“This furniture is kind of tired and stale. Give us something new and fresh,” was my client’s directive a few weeks ago. We had just been touring her Sea Pines home, which is currently undergoing renovation, and were discussing the areas of the décor that needed attention. She and her husband purchased the property a few years ago to use as a weekend and summer vacation house away from their busy lives in Charlotte, North Carolina. They had already tackled the installation of a new kitchen and updated bathrooms and were now seeking some help with the furnishings and accessories.
“This has got to go,” she said, pointing to a matching sofa and loveseat set, upholstered in a drab green chenille upholstery with the stereotypical palm tree-motif pillows lined-up across the back cushions. “We may put the house on the rental market but do not want it to feel like a villa inside. Please, no more palm trees!”
"How about some lighthouses?” I jokingly prodded.
“No. And no sea shells or pastels either.” She quipped. “A coastal vibe is fine, but nothing too literal, we do not want to feel like we are in a theme park. What are the new trends?”
Funny she should ask, as I had just returned from the Spring 2010 High Point Market, the world’s largest furniture industry trade show. Twice a year manufacturers, retailers and designers converge in one place to showcase the latest offerings in the interior design field in what is best described as fashion week for the furniture world. My mind was full of ideas and inspirations from visiting the showrooms and booths of vendors from across the globe. I had made note of several trends emerging in the industry.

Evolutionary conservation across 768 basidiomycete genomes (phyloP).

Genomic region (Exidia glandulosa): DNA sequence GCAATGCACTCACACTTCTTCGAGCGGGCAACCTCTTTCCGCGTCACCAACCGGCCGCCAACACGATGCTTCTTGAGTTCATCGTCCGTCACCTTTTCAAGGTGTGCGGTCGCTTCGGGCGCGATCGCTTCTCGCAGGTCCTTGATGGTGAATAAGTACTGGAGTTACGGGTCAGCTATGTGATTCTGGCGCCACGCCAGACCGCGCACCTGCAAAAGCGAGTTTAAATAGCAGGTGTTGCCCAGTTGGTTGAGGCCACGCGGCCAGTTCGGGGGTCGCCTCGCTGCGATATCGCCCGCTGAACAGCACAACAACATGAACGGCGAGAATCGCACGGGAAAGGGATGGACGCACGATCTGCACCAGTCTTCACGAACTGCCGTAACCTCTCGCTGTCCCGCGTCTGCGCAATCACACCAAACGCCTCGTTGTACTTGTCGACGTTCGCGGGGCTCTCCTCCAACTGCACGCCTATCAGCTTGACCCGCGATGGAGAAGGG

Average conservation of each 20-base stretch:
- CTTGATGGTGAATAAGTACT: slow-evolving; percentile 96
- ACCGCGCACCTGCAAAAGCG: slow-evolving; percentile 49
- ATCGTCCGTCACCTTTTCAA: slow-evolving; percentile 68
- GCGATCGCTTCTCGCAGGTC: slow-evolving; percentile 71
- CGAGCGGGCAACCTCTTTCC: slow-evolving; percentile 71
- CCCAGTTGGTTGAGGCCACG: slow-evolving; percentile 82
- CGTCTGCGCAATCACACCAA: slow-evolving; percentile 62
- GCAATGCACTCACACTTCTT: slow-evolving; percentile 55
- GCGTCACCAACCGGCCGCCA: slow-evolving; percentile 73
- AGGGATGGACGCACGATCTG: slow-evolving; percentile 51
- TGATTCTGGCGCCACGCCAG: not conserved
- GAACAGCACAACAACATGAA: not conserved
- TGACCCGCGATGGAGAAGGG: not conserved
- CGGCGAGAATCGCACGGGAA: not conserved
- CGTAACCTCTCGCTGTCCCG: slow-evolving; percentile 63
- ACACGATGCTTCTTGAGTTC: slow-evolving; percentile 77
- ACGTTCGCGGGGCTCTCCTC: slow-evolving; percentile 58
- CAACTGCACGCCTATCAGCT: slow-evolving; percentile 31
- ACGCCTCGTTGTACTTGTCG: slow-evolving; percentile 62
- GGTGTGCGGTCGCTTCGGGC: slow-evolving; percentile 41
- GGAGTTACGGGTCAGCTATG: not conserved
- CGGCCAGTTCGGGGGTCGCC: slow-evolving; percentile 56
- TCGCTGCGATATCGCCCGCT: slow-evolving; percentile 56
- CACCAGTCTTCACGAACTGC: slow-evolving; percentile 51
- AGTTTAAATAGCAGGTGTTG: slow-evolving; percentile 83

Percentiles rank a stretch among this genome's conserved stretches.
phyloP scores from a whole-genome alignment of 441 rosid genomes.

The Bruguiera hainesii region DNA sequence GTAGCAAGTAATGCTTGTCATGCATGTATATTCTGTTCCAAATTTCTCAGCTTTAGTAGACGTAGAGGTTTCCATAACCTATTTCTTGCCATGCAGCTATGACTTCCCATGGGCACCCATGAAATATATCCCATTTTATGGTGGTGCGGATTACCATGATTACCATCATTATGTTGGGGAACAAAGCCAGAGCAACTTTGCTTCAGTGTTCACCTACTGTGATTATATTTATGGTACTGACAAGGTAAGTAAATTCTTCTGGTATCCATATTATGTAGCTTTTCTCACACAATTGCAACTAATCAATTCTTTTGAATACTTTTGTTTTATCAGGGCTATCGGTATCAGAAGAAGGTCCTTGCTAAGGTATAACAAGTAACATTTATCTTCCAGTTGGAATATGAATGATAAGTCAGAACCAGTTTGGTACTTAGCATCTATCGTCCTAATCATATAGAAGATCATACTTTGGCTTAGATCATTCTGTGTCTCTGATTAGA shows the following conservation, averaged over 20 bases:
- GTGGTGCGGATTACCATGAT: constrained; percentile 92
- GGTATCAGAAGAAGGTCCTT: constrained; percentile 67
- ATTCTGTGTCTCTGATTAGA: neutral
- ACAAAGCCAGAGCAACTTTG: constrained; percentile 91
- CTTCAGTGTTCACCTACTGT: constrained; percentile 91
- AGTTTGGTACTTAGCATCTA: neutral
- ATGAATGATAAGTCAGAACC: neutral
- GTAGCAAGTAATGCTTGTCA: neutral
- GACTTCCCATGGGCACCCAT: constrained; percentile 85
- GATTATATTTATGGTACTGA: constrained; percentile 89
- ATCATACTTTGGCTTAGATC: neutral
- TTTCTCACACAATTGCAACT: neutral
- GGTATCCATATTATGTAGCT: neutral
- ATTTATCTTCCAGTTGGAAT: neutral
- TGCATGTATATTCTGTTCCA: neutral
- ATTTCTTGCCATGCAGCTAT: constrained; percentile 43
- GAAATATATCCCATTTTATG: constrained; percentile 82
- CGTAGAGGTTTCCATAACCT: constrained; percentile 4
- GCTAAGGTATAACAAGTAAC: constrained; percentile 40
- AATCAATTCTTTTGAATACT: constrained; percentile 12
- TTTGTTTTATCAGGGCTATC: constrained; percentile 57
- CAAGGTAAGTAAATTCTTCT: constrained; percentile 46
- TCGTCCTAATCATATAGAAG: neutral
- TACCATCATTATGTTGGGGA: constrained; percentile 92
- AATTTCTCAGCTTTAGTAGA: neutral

Take color, for instance. Of course, color is always present at the show, with certain hues dominating the spectrum. And, as I have mentioned before, colors in interior design are actually one year behind the fashion world, so they eventually trickle down to fabrics and accessories. The neutrals are still popular, due in part to our growing interest as a society of “going green” and embracing all things eco-friendly. However, This season I noticed a stronger showing of warmer tones like yellows, oranges, and purples. These punches of vibrancy can help pump up a quiet palette of beiges and tans. Used judiciously, say as throw pillows on an ivory colored sofa, they add punch and interest. I also cannot help but think that these strong, rich tones are showing up in part for our desire to have a bit of indulgence in these leaner times.
Another trend I noticed was a masculine theme, most evident in the “Esquire Home Collection” which debuted at the show. Manufactured by Halo, distributed by Four Hands, with lighting and accessories by Go Home and rugs by Asia Minor, this vast and diverse collection of goods embodies the mantra of “man at his best” that the bespoke magazine touts. Think: sophisticated, well-read, tailored, confident. Tufted sofas in distressed leather, modern chrome-armed lounge chairs with menswear-inspired fabrics, and cowhide writing desks were showcased against a backdrop of navy and charcoal walls that were effortless and welcoming, studied, but relaxed.
So, what do I have in mind for my new Sea Pines client? Well, I have already bought a big area rug to anchor the furniture arrangement in the greatroom. It has an unusual palette of a gray-green field with a navy border with a vaguely-tropical pattern of amber and coral. I am thinking of using upholstery for the seating in a mingled wheat and gold linen-weave that will be user-friendly for her three small boys as well as for potential renters. A contrast welt in a dark brown color will add detail and interest. Pillows in stripes of coral and amber will add some punch. Some woven rattan accents on the coffee table will lend a coastal feel and keep it from being too heavy or mannish. The end result will be fresh and new with nary a palm-tree in sight.